The irony of Mr. Sessions’ nomination is that, if confirmed, he will be given life tenure for doing with a federal prosecution what the local sheriffs accomplished twenty years ago with clubs and cattle prods. Twenty years ago, when we marched from Selma to Montgomery, the fear of voting was real, as the broken bones and bloody heads in Selma and Marion bore witness. As my husband wrote at the time, “it was not just a sick imagination that conjured up the vision of a public official, sworn to uphold the law, who forced an inhuman march upon hundreds of Negro children; who ordered the Rev. James Bevel to be chained to his sickbed; who clubbed a Negro woman registrant, and who callously inflicted repeated brutalities and indignities upon nonviolent Negroes peacefully petitioning for their constitutional right to vote.”

Free exercise of voting rights is so fundamental to American democracy that we can not tolerate any form of infringement of those rights. Of all the groups who have been disenfranchised in our nation’s history, none has struggled longer or suffered more in the attempt to win the vote than Black citizens. No group has had access to the ballot box denied so persistently and intently. Over the past century, a broad array of schemes have been used in attempts to block the Black vote. The range of techniques developed with the purpose of repressing black voting rights run the gamut from the — straightforward application of brutality against black citizens who tried to vote to such legalized frauds as “grandfather clause” exclusions and rigged literacy tests.

The actions taken by Mr. Sessions in regard to the 1984 voting fraud prosecutions represent just one more technique used to intimidate Black voters and thus deny them this most precious franchise. The investigations into the absentee voting process were conducted only in the Black Belt counties where blacks had finally achieved political power in the local government. Whites had been using the absentee process to their advantage for years, without incident. Then, when Blacks realizing its strength, began to use it with success, criminal investigations were begun.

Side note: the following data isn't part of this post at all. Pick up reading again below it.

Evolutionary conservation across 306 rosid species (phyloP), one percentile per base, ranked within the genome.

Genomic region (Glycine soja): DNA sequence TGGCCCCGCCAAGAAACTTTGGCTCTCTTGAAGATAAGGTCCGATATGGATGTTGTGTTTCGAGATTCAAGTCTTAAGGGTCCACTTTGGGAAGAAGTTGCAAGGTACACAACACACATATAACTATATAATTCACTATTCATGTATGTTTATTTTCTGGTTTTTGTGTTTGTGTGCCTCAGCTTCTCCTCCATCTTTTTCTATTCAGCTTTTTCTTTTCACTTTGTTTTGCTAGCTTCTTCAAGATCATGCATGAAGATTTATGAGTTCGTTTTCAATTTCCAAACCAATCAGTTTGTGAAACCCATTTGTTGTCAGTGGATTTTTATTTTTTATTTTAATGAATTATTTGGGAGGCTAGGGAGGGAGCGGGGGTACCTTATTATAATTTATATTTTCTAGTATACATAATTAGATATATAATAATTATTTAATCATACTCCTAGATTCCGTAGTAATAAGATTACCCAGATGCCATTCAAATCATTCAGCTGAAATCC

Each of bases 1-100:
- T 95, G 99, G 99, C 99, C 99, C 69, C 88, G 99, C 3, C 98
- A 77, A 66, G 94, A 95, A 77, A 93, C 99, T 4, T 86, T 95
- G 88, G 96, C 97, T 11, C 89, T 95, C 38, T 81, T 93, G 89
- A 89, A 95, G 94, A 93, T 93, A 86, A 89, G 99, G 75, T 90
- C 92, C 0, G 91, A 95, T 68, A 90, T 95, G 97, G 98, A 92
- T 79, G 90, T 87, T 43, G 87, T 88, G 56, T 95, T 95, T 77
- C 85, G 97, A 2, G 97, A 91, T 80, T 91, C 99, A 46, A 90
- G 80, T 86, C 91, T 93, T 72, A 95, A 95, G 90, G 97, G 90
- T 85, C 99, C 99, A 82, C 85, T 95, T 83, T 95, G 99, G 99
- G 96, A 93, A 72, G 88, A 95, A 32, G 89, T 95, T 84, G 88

In these investigations, Mr. Sessions, as U.S. Attorney, exhibited an eagerness to bring to trial and convict three leaders of the Perry County Civic League including Albert Turner despite evidence clearly demonstrating their innocence of any wrongdoing. Furthermore, in initiating the case, Mr. Sessions ignored allegations of similar behavior by whites, choosing instead to chill the exercise of the franchise by blacks by his misguided investigation. In fact, Mr. Sessions sought to punish older black civil rights activists, advisors and colleagues of my husband, who had been key figures in the civil rights movement in the 1960’s. These were persons who, realizing the potential of the absentee vote among Blacks, had learned to use the process within the bounds of legality and had taught others to do the same. The only sin they committed was being too successful in gaining votes.

The scope and character of the investigations conducted by Mr. Sessions also warrant grave concern. Witnesses were selectively chosen in accordance with the favorability of their testimony to the government’s case. Also, the prosecution illegally withheld from the defense critical statements made by witnesses. Witnesses who did testify were pressured and intimidated into submitting the “correct” testimony. Many elderly blacks were visited multiple times by the FBI who then hauled them over 180 miles by bus to a grand jury in Mobile when they could more easily have testified at a grand jury twenty miles away in Selma. These voters, and others, have announced they are now never going to vote again.